How I Do Paleo
Eat like your grandparents or great-grandparents! I’m not a die-hard Paleo follower by any means, but I see the wisdom.
A paleo diet typically includes lean meats, fish, fruits, vegetables, nuts, and seeds — foods that in the past could be obtained by hunting and gathering. A paleo diet limits foods that became common when farming emerged about 10,000 years ago. These foods include dairy products, legumes, and grains.
Let’s talk about grains, specifically wheat.
According to Wheat Belly author Dr. William Davis, “this thing being sold to us called wheat—it ain’t wheat. It’s this stocky little high-yield plant, a distant relative of the wheat our mothers used to bake muffins, genetically and biochemically light-years removed from the wheat of just 40 years ago.”
“And now scientists are starting to connect modern wheat with all manner of chronic digestive and inflammatory illnesses.”
So who can argue with:
- lean meats and fish with no added hormones, antibiotic-free, pastured, and grass-fed meats (pastured does not necessarily mean grass-fed)
- sustainable seafood
- fresh (low glycemic) organic vegetables and fruit
- cage-free organic eggs
- raw nuts.
The following excerpt is from an article by Mayo Clinic Staff.
“The aim of a paleo diet is to return to a way of eating that’s more like what early humans ate. The diet’s reasoning is that the human body is genetically mismatched to the modern diet that emerged with farming practices — an idea known as the discordance hypothesis.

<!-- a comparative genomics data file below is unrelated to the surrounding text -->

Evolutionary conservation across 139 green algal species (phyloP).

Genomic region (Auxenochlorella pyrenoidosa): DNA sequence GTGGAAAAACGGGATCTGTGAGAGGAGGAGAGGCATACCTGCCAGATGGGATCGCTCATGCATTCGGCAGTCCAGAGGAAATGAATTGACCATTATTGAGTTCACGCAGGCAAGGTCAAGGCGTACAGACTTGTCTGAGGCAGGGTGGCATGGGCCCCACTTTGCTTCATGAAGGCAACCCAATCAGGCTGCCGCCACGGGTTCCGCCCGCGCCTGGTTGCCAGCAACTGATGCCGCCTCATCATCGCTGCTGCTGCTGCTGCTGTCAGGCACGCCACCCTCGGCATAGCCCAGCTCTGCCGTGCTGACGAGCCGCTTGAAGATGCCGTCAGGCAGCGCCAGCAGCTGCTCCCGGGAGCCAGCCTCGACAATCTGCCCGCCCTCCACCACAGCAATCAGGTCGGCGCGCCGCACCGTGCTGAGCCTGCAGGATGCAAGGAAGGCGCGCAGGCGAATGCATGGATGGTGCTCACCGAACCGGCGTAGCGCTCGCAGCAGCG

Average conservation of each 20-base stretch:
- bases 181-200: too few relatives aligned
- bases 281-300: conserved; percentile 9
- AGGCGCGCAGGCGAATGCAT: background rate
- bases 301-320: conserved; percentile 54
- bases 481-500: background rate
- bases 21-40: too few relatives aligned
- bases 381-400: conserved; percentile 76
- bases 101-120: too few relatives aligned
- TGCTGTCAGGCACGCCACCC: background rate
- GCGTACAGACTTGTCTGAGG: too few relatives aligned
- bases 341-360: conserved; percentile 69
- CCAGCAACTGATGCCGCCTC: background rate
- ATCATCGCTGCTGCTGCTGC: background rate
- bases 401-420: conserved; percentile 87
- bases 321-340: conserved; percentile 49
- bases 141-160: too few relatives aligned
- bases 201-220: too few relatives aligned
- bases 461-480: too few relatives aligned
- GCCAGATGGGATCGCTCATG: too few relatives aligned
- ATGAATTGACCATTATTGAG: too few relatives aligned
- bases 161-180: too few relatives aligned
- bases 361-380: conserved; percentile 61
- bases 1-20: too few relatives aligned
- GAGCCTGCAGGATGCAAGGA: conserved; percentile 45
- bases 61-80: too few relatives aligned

Farming changed what people ate and established dairy, grains, and legumes as additional staples in the human diet. This relatively late and rapid change in diet, according to the hypothesis, outpaced the body’s ability to adapt. This mismatch is believed to be a contributing factor to the prevalence of obesity, diabetes, and heart disease today.
Recommendations vary among commercial paleo diets, and some diet plans have stricter guidelines than others. In general, paleo diets follow these guidelines.
What to eat
- Nuts and seeds
- Lean meats, especially grass-fed animals or wild game
- Fish, especially those rich in omega-3 fatty acids, such as salmon, mackerel and albacore tuna
- Oils from fruits and nuts, such as olive oil or walnut oil
What to avoid
- Grains, such as wheat, oats, and barley
- Legumes, such as beans, lentils, peanuts, and peas
- Dairy products
- Refined sugar
- Highly processed foods in general
A typical day’s menu
Here’s a look at what you might eat during a typical day following a paleo diet:
- Breakfast. Broiled salmon and cantaloupe.
- Lunch. Broiled lean pork loin and salad (romaine, carrot, cucumber, tomatoes, walnuts, and lemon juice dressing).
- Dinner. Lean beef sirloin tip roast, steamed broccoli, salad (mixed greens, tomatoes, avocado, onions, almonds, and lemon juice dressing), and strawberries for dessert.
- Snacks. An orange, carrot sticks, or celery sticks.
The diet also emphasizes drinking water and being physically active every day.
Allan and I try to stay close to the above list while avoiding salt, refined sugars, dairy, and anything processed or artificial. We limit grains and legumes. We’re Gluten-Free (because we choose to be.) We use healthy oils. TRY is the operative word. Do the best you can.”